Blend Gently

I have written previously that my parents were divorced when I was 14. Following the announcement, Dad moved into the only hotel in our town which was above the bowling alley. I visited him there frequently in the evenings and on weekends although my mother had a cow, because the bowling alley was also a bar. His room was so small and cramped; you could barely turn around in it. A year after my father had moved out of the house, he moved out of state for a better job, remarried and had my half-brother and half-sister a few years later. A year after that we moved away from my home town. My mother dated a bit, but did not remarry until long after I was an adult living my own life. For a variety of reasons, primarily distance and money, I visited my father only a few times throughout the remainder of my adolescence and my step-mother, half-brother, and half-sister were not a part of my everyday life.

 The divorce and the move were detrimental to my emotional well-being. I did not adapt or respond well to those events. You can read about it here;  ( ). Because my mother was the custodial parent and did not remarry, I did not have to adapt to either a blended family or to split living arrangements as so many children currently do. As angry as I felt, it was probably a good thing. I can only imagine how I would have responded to another woman attempting to be my mother or another man in my life attempting to be my father.

 At the time of my parent’s divorce, mothers generally became the custodial parent and fathers had visitation rights, which is what happened. Since then, custodial arrangements have changed and currently divorced parents often end up with a 50/50 custody split. While it sounds clean and easy, the actual arrangements can be an American horror story. Adapting to the divorce and split living arrangements is hard for most children; but at least they get to see and spend time with each parent. If the parents are cooperative with each other, they can implement similar rules, structure and routine along with consistent and appropriate consequences for inappropriate behaviors.  That can be a big help to providing the stability a child needs in order to feel safe and maintain a sense of order. Unfortunately however, co-operation between divorced parents is not common and the children are caught in the middle, loving each parent, and having to feel, but not understanding, the hostility between their parents.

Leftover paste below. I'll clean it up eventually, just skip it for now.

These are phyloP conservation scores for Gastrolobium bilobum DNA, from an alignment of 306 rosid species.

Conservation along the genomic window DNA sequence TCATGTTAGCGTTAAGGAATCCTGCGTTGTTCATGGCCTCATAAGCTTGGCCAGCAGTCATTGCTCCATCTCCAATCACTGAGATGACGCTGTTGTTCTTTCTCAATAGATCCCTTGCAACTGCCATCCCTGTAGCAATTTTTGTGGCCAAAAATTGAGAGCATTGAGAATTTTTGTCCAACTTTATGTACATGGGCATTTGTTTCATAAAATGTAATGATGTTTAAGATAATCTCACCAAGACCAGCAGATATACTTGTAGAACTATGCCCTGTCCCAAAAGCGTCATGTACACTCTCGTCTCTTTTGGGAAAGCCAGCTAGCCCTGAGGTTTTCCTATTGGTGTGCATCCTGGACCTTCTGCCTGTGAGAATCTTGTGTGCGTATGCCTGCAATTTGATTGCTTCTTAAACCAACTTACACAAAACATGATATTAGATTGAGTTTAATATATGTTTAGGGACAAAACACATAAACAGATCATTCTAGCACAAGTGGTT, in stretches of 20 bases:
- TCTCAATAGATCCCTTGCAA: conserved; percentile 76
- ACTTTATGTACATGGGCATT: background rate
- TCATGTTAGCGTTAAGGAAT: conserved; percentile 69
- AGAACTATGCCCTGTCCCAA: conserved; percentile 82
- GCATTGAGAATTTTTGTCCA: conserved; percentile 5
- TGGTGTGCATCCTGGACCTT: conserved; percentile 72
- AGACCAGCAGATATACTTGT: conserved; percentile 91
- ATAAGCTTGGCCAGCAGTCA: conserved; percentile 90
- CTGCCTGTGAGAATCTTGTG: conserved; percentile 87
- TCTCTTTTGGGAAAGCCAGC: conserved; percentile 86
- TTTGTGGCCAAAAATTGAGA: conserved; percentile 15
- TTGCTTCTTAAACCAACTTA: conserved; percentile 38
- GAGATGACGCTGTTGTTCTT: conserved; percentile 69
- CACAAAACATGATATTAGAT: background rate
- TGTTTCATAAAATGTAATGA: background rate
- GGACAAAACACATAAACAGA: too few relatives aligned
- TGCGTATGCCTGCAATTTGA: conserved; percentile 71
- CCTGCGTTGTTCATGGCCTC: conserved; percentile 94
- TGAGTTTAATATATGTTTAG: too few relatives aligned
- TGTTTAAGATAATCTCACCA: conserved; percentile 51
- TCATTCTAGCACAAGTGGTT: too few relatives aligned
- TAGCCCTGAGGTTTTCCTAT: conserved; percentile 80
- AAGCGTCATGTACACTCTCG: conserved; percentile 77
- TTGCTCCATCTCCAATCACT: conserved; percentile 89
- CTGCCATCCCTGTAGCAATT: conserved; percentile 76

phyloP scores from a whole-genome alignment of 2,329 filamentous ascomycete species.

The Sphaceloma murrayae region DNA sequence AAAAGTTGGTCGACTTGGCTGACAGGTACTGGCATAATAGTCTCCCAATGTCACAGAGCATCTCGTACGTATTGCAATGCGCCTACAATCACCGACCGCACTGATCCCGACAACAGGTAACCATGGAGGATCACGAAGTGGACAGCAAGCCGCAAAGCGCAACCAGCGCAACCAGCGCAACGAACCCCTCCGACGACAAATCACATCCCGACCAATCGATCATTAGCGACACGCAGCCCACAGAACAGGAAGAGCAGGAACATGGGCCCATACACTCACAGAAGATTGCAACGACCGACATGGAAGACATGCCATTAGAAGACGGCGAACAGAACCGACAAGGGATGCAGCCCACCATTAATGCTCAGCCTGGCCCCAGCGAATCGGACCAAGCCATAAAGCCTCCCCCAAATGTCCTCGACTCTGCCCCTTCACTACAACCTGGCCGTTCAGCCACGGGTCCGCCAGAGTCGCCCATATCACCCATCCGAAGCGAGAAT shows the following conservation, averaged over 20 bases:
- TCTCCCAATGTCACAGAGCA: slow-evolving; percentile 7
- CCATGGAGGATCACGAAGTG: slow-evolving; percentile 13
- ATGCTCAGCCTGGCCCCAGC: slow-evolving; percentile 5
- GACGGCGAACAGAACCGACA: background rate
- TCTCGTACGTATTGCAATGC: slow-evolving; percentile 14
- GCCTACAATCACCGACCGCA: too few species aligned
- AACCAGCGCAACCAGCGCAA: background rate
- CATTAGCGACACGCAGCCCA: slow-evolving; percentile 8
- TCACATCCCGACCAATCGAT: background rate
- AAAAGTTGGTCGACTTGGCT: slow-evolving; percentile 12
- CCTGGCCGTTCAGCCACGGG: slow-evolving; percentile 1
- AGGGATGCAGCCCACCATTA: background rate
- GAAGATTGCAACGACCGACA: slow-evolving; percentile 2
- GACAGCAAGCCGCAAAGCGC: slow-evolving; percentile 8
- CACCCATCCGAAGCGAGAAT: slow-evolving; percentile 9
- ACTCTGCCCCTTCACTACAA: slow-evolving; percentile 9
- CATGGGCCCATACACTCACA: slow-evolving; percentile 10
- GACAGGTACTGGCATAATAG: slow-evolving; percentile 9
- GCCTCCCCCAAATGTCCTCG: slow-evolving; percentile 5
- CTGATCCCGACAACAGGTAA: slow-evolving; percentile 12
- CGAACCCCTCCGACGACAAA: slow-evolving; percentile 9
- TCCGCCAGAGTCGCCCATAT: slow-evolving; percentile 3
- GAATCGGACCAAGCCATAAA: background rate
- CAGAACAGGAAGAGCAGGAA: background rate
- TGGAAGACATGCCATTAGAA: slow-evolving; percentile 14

Parents, of course, try to get on with their lives following the divorce. New relationships are formed and eventually new adult partners emerge. Frequently this also brings step or half-siblings. Imagine how you might fit in this mix if you are the 5 year old, the 9 year old or the 14 year old? Do you get any say in what happens? Does anyone ask about your feelings? Does anyone really take the time to explain what is happening to you in a way you can actually understand?  Do you feel safe and secure with all of these new changes? What makes you think that just because you have a new mommy or daddy the same thing isn’t going to happen all over again? Who do you trust? Our emotional bonds are not easily broken, created or repaired.

If you are a divorced or single parent thinking about bringing a new partner into your life and the lives of your children, I encourage you to think about the following items:

1. How will I introduce this person to my children? Is this a “friend”, “my fiancé(e)”, “boy/girl-friend”, …, This can set the stage for how your children will react to and interact with this new person. Remember, your children must build a relationship with this individual in the same way you have.

2. Have you talked with your children about the possibility of another long term adult relationship in their lives? Your children will likely need to process their feelings about a step “mom” or “dad” and it will be beneficial if you can listen to and validate their feelings and address their concerns.   

3. Have you and your potential partner sat down and begun to have the conversations about household structure and routine? The new partner is likely unaware of the daily existing structure and routine and who does what, when and how. Introducing a new person into that routine without adequate planning is likely to cause major disruption and open the possibility for difficulties. This can get things off to a rocky start. Everyone, including you and the new partner, will have issues to discuss and resolve. And this will be an on-going process.  

4. What about parenting / discipline? If this issue does not get addressed up front between the adults, all of your other preparations may be moot. Here is your crash and burn waiting to happen. Is the new partner already a parent? What is their parenting style? What is your parenting style? Do the parenting styles fit or do they clash? Are you ready to trust your partner with disciplining your children? Is s/he ready to trust you? Do you agree on the household rules, responsibilities and chores?     

The four items I have suggested for your consideration are not all inclusive in addressing the issues that come with creating a blended family. And, embarking on the adventure that is blending families is not for the faint of heart. Creating healthy, emotionally intimate adult relationships and being an effective parent are two of the most difficult relationship challenges we face as human beings. Taking the fractured pieces of previous relationships and blending them into a whole once again is a worthy undertaking. But, please do so with thoughtful consideration and planning. Hearts are at risk.